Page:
Outline the UK Governments current proposed response to the decision in S and Marper v UK and evaluate to what extent this proposed response will remedy the problems identified in that case

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Outline the UK Government’s current proposed response to the decision in S and Marper v UK and evaluate to what extent this proposed response will remedy the problems identified in that case.

Since 1995 police in the UK have been allowed to indefinitely store DNA profiles of people who are arrested or charged (regardless of the outcome) due to the creation of the government-launched National DNA Database (NDNAD). In February of 2006 the benefits and issues surrounding the expansion of the NDNAD were summarised by the Parliamentary Office for Science and Technology and made available to the public. This subsequently led to a decision being made by the European Court of Human Rights which concluded that there had been a breach of Article 8 of the European Convention for the Protection of Human Rights and Fundamental Freedoms.

Practice in England, Wales and Northern Ireland dictated that since 1995, should any individual be arrested for a recordable offence, he or she should have a DNA sample taken and a digital profile stored in permanence on the NDNAD regardless of whether or not they are charged or later acquitted.Whilst many member states in the Council of Europe permit the retention of DNA profiles the United Kingdom was the singular member state which explicitly condoned the systematic retention of DNA profiles in such a manner.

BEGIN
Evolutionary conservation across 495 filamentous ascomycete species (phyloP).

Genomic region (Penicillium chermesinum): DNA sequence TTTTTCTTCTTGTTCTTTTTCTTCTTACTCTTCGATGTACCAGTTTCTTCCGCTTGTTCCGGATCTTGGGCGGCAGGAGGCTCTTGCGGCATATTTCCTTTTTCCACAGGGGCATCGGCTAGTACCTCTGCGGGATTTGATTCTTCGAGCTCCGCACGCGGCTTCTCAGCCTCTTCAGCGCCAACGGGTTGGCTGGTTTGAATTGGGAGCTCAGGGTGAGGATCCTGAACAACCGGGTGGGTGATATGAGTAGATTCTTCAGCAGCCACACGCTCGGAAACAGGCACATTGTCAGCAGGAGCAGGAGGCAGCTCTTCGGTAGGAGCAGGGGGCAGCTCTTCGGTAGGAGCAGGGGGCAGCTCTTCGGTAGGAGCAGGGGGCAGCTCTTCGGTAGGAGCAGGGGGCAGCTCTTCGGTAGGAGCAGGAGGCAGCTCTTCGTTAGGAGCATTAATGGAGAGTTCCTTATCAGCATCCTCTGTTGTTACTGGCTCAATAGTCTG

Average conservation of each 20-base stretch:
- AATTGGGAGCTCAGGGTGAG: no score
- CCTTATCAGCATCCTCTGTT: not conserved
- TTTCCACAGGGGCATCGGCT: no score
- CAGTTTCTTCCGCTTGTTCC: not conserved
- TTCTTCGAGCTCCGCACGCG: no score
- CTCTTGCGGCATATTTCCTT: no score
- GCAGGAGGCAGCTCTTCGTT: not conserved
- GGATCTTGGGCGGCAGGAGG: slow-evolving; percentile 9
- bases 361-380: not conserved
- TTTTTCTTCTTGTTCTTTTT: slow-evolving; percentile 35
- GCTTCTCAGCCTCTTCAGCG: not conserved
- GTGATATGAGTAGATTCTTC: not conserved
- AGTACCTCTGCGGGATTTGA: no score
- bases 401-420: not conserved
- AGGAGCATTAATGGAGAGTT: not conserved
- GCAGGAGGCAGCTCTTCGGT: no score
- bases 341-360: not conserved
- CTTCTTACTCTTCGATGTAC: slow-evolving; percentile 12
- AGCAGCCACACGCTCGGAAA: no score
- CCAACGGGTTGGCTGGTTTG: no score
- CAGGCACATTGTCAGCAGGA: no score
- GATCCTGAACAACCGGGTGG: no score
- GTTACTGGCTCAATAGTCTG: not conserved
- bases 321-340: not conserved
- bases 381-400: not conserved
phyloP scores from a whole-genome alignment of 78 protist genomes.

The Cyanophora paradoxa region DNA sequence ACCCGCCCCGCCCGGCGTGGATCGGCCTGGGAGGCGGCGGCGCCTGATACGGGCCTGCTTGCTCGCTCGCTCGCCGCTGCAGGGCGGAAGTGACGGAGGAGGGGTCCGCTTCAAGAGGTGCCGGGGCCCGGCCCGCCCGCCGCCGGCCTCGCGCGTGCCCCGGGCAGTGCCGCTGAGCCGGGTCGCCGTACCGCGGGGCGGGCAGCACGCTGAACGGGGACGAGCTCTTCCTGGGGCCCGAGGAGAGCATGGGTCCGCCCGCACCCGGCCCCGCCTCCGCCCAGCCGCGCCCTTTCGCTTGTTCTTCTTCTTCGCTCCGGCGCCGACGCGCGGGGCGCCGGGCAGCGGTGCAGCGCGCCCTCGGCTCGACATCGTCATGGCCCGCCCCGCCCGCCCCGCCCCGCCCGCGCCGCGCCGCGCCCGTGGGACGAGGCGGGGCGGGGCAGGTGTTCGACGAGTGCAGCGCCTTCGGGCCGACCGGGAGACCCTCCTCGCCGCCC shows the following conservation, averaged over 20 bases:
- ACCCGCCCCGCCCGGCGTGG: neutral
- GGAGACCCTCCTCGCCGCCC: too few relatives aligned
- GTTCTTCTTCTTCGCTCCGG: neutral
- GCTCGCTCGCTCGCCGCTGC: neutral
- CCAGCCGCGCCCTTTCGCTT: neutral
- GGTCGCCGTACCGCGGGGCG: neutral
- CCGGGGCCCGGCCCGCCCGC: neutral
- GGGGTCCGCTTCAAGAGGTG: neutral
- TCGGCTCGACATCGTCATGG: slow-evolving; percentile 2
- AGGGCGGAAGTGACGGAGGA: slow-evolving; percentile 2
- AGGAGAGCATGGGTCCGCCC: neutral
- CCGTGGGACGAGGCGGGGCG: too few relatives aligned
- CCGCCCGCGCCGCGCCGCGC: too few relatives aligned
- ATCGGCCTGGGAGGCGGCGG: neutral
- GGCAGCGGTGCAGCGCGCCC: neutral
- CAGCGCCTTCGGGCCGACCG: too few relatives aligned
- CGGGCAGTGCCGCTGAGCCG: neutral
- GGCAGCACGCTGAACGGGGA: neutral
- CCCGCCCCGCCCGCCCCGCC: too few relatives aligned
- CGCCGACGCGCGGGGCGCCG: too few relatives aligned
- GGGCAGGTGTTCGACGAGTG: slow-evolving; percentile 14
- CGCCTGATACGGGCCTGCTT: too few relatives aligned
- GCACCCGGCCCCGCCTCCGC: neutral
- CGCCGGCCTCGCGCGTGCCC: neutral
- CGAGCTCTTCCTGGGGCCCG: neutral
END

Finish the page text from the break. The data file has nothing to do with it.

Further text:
In the case of S and Marper Vs the UKboth claimants had their DNA profiles taken by South Yorkshire police On the 19th of January, 2001, Mr S. was eleven years old when he was arrested and had his DNA profile recorded (along with his fingerprints). He was charged with attempted robbery but on the 14th of June, 2001, was acquitted. Michael Marper was arrested and charged with harassment (of his partner) on the 13th of March 2001, although due to reconciliation with his partner the charge was not pressed.

The House of Lords, The High Court and the Court of appeal all had their judgements in favour of the UK government overturned by the European Court of Human Rights. After both Mr S. and Michael Marper had requests to the Police Chief Constable for the South Yorkshire police force to destroy their DNA samples, an application for judicial review was refused in 2002by the High Court’s Administrative Division which was subsequently maintained in 2003 by the Court of Appeal, which also made note of the retention of powers held by the Police Chief Constable to (in instances that the individual was free from any suspicion at all) destroy samples taken and stored.

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When an appeal was made to the House of Lords in 2004 an acknowledgement was made by Lord Steyn regarding the significant worth of retained DNA samples, noting that previous the Criminal Justice and Police Act of 2001 had been put in place to supersede previous legislation which made provision for the destruction of DNA profiles after acquittal. This contrasted with an observation made by Baroness Hale which was mentioned within a judgement made later by the European Court of Human Rights which asserted that such procurement of DNA profiles constituted state interference with a person’s right to respect for their ...

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